But the good news is, the season ended with Murphy, Jess, and Pretzel together, my favorite trio. Sure, they’re together and possibly on the run for the rest of their lives, but hey, together is together. This season overall felt a little too in the weeds for me; I didn’t really care as much about the inner workings of the drug rings, and care way more about the characters and their relationships with each other, but maybe that’s just me. It didn’t end up being the show I thought it was going to be, and I have to admit that if Season 3 doesn’t get back to the heart of things, I might have to drop it… We’ll see.
The Bold Type 415: “Love”
Written by Natalie
The Bold Type takes a page out of the Love Actually playbook this week and showcases the different types of love — forbidden love, first love, rekindled love, complicated love and unconditional love — as seen through the various relationships on the show. The suggestion that Kat and Ava’s affair is forbidden, grates immediately: interracial couples in this country have known forbidden love. Queer women in this country have known actual forbidden love. What’s happening with Kat and Ava isn’t a forbidden love, it’s ill-conceived…the show would do well to respect the difference.
Kat arrives at the Belle, excited about the photoshoot for the visuals that will accompany her podcast. But she won’t be photographed alone: seeing the opportunity to take advantage of Ava’s media presence, the Belle’s manager wants the two to be photographed together. It all reminiscient of CNN’s old Crossfire promos and Kat uses the moment to interrogate Ava about her admission that she’s a lesbian…as if no one else in the room can hear them.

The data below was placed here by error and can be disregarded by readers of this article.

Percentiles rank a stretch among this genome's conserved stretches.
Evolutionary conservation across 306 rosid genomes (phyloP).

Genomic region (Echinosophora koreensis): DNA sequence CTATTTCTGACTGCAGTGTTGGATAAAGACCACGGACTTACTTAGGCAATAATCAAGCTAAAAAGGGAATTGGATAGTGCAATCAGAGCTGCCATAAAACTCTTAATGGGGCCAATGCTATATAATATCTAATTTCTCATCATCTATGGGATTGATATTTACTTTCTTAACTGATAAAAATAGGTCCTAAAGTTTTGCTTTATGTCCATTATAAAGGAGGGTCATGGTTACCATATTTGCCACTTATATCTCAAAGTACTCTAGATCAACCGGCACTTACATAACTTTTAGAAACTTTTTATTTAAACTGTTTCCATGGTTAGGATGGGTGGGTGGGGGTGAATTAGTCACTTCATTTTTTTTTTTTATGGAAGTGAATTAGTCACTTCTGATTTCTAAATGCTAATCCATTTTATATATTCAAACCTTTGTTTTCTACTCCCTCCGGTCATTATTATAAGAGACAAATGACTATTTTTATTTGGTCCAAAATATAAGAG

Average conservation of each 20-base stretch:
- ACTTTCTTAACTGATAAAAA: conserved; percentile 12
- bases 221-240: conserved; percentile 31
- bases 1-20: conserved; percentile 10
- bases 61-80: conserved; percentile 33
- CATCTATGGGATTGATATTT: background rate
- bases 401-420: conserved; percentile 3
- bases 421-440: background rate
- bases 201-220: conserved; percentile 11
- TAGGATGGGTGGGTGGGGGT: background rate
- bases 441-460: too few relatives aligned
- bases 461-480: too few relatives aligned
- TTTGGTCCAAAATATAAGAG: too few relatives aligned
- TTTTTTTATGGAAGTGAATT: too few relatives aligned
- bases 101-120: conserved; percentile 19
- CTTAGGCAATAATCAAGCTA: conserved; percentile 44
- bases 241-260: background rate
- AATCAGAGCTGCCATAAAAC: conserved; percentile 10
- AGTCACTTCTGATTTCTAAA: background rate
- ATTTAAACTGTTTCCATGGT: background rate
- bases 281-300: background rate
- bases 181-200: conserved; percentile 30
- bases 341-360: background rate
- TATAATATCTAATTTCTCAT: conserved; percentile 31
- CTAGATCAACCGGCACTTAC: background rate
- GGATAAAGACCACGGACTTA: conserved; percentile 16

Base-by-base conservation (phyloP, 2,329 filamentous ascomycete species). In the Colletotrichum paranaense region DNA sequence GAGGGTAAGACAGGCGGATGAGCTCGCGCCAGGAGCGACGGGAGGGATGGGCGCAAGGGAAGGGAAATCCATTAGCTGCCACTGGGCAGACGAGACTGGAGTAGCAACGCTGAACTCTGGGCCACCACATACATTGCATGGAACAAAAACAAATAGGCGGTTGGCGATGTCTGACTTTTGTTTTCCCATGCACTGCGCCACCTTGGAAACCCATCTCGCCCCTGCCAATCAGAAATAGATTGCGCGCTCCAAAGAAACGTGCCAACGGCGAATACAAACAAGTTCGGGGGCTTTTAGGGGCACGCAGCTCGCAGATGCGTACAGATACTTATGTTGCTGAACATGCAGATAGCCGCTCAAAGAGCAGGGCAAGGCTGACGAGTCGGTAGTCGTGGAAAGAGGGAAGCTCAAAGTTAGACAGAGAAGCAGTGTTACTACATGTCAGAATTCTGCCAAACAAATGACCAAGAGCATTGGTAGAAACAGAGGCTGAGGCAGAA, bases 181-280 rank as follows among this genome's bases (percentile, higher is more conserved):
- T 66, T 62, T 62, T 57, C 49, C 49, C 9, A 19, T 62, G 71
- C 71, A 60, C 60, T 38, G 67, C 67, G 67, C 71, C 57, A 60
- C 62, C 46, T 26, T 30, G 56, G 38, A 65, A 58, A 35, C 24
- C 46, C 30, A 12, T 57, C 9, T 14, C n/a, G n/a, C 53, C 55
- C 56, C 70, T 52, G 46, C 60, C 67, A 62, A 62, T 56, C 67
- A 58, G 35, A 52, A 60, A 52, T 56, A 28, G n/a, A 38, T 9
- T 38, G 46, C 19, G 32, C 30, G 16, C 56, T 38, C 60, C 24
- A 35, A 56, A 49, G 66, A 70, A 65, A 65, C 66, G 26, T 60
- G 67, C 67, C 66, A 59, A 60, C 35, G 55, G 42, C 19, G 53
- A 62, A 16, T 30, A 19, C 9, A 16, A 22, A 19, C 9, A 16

Kat: Were you trying to throw me off?
Ava: I’m sorry?
Kat: On the podcast, when you said you were gay?
Ava: (crosses her arms, defensively) I am gay, Kat.
Kat: Right, you just never mentioned it to me before.
The photographer interrupts, alerting Ava to a stray hair that’s in her face. The electricity between the women is palpable and Kat feels it — when their hands brush, when she reaches up to push Ava’s stray hair out of her face — but she does her best to swallow her feelings. Ava assures Kat that she’s not hiding her sexuality, she’s just a private person. Kat promises that she’s not judging but Ava certainly feels judged. She tells Kat that she shared the details of her sexuality on the podcast because it seemed relevant at the time. Kat wonders why it wasn’t relevant at the Republican mixer when the Karens were spewing their homophobia and Ava is stunned silent. She asks the photographer if the Belle has what they need and the shoot comes to an abrupt end.